Thursday, 8 January 2015

What 2015 has in store for the world economy?

The currently world is a scary and unsettled place with the economy in choppy waters, however surprisingly, Britain’s economy has enjoyed increasingly smooth growth with the election around the corner.

2015 has started; experts have assessed the risk ahead for the global economy and especially Britain. Will we see Britain rocked by the storms, or emerge to be one of the leading economies again? Below is a short summary of the expected issues which will face various parts of the world economy this year.

Oil producing nations such as Saudi Arabia will keep an eye on the price of oil in 2015, as the price of oil depreciate and could start to see those producers in anguish. This is good news from a consumer aspect; however it could make it harder for those countries to maintain a profit and eventually could lead to a price rise in oil in the near future.
At the end of 2014, the themes include the sharp fall in the price of crude oil which has now declined down to 42% since late June. A recovery in the oil price will depend mainly on when Saudi Arabia decides it has regained control of the global oil market as US have now entered the market with the production of shale gas which has currently taken over as the largest global oil producer. Reports show that the US plans on lifting the 40 year old oil export embargo due to the need for suitable refining as the US becomes self-sufficient.
The fall in oil could be felt by economies like Japan as the nation could struggle to hit its 2% inflation target if the price of oil continues to fall and could lead to the Bank of Japan (BOJ) to use further instruments stimulate growth. Japan could yet face as it was stated last year that they were in a recession, could yet face another tricky year if strategies do not reap economic benefits which could again put the BOJ credibility into question.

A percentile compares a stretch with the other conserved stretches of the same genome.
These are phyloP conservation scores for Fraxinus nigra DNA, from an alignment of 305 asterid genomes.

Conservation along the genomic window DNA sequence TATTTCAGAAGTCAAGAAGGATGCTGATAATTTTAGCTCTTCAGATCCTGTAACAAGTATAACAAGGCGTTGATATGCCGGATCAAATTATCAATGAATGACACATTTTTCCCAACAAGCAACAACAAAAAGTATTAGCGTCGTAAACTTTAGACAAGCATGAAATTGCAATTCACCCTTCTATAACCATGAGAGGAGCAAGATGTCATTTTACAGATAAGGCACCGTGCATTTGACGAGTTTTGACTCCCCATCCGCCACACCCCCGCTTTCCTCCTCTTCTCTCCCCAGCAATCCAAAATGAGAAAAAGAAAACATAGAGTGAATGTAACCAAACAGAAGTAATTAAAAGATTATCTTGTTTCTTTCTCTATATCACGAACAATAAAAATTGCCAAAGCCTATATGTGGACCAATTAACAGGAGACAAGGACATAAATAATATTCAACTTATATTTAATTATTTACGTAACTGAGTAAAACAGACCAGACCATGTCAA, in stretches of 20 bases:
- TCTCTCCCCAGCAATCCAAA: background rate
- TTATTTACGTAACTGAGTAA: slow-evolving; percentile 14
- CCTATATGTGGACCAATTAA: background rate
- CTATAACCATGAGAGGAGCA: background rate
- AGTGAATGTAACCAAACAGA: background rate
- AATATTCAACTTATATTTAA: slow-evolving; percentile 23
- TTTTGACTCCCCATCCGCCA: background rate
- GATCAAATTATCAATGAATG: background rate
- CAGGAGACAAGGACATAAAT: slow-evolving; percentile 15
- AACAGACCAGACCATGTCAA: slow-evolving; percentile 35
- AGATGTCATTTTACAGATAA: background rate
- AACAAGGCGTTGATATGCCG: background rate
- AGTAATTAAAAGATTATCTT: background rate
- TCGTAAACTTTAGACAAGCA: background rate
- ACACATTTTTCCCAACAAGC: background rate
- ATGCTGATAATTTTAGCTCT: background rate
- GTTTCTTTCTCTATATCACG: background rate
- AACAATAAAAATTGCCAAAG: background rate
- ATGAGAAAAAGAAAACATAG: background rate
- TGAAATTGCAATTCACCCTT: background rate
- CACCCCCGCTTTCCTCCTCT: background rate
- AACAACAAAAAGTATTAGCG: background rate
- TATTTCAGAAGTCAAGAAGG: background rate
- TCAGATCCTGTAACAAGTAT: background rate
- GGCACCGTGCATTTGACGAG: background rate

Economic drama is set to occur right here in Europe as European leaders aim to pull the Eurozone back from the brink of ruins. The ECB states that their aim is to try and hold the Eurozone together so that 2012 issues do not occur again even though Italy and Greece are suspected to pile on pressure to the European economy yet again. The Eurozone could slip into a Japanese scenario of deflation and little growth. Given the political tensions around the monetary issues, the Eurozone may end the year with a poor performance in 2015. EU constitutions have much to lose, politically and financially, from European disintegration. It seems to be time to recognise that debts cannot be repaid and restrains on government spending will not work and could cause the death of the EU
China’s economy has been motoring along nicely over the last few years, but the worry seems to be about whether 2015 will be the year that it starts to peter out, with potentially big outcomes. China has been the main engine behind global growth due to its export processing zone and is now facing real risk of effect s such as the property slump and concerns related to its increase in bad debts in its home-based financial institutions. If China begins a downturn in its economy, investors may take fright and move their money elsewhere to avoid market volatility issues. Negative devaluation of the renminbi could weigh on all the other emerging markets and lead to large capital outflows.
America is expected to storm on ahead, but the question is will it cope with its strong economic rivals? American exports could get hit by the poor conditions, forcing the government to push back up the interest rates to avoid then borrowing and affecting the fiscal deficit.
2015 looks set to offer a range of unexpected economic risks, just as 2014 did before with the Ebola virus outbreak disrupting air traffic, terrorist activity in the Middle East, and tensions with Russia over its seizure of Crimea sending shockwaves to the financial market.
If you think 2014 was anything for economic issues, then 2015 will be bigger and hit the world economy even harder.

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